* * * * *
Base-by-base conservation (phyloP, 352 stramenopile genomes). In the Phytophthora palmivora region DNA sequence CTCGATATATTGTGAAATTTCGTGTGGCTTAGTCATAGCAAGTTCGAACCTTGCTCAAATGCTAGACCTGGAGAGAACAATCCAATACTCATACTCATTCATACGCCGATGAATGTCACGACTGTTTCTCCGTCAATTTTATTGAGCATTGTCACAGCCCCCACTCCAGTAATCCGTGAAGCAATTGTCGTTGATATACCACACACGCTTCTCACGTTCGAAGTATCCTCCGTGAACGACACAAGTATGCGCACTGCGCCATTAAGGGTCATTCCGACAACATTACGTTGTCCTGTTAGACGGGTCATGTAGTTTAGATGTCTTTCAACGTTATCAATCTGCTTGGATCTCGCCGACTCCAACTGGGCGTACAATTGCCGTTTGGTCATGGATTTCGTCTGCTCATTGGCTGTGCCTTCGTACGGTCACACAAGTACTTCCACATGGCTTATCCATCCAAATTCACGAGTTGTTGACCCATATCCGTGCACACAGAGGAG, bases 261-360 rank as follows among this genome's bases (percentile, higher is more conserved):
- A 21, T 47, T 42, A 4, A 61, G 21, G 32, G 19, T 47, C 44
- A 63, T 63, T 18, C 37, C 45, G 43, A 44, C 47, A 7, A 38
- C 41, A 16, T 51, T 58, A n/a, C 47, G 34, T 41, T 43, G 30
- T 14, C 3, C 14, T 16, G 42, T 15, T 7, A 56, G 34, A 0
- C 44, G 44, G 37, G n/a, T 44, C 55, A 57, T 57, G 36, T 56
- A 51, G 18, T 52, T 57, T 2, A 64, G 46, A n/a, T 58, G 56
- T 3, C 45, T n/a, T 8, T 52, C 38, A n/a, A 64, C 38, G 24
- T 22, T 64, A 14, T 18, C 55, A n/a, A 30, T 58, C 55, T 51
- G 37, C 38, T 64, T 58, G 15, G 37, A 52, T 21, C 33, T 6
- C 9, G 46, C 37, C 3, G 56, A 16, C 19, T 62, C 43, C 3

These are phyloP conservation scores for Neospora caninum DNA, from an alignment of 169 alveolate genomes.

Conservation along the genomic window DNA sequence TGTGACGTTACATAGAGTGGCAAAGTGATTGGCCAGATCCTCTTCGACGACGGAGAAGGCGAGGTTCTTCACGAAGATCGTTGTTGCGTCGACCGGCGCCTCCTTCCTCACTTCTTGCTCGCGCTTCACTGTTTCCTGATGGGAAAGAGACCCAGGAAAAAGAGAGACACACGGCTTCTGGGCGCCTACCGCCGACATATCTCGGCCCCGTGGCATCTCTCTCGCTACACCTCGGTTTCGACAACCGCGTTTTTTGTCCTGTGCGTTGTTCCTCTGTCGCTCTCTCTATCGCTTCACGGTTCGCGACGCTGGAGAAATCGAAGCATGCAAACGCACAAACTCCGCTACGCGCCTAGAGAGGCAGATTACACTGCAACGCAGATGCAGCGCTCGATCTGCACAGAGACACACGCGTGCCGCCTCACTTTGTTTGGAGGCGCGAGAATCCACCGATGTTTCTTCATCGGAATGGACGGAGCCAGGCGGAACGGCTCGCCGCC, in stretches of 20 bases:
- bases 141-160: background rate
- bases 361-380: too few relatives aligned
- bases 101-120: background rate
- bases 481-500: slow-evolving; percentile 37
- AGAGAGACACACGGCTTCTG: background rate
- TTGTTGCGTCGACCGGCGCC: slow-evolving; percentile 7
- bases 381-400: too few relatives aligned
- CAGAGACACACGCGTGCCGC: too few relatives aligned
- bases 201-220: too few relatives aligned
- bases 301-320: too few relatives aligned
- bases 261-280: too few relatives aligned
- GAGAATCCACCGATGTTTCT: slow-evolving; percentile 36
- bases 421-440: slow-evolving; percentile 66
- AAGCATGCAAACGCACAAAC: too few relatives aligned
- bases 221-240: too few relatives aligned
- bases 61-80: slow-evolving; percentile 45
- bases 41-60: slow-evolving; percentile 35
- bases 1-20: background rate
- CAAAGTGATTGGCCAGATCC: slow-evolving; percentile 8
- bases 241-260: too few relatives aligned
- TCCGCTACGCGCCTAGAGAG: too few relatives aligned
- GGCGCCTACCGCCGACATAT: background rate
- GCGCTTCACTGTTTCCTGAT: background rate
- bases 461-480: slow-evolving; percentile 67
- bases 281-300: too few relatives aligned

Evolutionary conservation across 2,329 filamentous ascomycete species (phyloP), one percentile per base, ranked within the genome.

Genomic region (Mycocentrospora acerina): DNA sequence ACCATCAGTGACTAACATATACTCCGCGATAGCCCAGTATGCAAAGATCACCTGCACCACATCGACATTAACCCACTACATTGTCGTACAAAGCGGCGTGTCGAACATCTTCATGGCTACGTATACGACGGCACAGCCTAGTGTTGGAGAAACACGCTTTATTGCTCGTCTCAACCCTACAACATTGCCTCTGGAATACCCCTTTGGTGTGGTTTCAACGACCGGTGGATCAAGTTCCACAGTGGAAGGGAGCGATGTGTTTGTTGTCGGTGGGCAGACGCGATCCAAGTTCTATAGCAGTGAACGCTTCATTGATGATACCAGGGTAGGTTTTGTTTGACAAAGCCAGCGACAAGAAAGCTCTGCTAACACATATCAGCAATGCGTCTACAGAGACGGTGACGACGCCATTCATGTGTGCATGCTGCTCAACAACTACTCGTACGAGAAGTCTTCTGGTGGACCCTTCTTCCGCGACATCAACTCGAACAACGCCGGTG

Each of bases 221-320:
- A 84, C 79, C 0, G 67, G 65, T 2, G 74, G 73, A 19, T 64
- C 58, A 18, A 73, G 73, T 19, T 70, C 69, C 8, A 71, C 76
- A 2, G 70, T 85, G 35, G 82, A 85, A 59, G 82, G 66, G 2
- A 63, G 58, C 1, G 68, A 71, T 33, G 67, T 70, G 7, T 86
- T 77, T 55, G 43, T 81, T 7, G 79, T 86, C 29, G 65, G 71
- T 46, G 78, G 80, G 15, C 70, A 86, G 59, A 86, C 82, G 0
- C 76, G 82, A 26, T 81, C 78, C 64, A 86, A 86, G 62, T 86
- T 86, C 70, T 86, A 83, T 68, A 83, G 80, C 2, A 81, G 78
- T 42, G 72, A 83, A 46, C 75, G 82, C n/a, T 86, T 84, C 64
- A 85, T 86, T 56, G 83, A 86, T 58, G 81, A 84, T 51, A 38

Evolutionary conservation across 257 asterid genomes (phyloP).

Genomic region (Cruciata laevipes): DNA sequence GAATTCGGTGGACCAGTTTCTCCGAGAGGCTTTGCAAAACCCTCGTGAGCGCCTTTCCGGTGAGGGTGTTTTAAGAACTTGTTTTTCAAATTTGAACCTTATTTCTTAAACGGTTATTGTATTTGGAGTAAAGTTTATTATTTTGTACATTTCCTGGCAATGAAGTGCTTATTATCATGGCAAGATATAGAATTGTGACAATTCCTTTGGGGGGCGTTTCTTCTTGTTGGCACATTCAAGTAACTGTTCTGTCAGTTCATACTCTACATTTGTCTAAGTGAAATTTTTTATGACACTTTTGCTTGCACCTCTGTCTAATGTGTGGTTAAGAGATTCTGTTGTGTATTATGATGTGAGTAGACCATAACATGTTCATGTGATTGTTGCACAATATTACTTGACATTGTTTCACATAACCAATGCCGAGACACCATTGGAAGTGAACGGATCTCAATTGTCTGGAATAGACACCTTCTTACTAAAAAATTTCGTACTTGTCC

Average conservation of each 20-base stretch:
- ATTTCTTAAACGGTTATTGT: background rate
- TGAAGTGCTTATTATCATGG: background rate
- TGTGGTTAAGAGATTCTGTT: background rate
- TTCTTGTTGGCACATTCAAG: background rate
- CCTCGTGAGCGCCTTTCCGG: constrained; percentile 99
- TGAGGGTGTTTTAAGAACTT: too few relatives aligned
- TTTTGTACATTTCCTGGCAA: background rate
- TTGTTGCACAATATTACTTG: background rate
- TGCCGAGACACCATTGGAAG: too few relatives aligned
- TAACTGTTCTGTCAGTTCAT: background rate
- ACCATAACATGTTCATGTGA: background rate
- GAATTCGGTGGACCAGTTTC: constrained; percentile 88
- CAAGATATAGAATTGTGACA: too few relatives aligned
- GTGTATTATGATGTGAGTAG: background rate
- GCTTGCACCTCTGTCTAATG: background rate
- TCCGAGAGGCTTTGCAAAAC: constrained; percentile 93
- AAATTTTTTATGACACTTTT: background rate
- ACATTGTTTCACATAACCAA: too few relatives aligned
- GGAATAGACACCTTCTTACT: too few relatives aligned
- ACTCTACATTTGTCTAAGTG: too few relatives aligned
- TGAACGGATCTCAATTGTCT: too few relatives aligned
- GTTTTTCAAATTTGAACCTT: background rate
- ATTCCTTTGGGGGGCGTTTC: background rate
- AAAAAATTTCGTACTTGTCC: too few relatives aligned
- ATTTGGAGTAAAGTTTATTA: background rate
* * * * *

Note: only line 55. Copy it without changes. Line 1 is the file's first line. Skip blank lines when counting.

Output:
- ATTTCTTAAACGGTTATTGT: background rate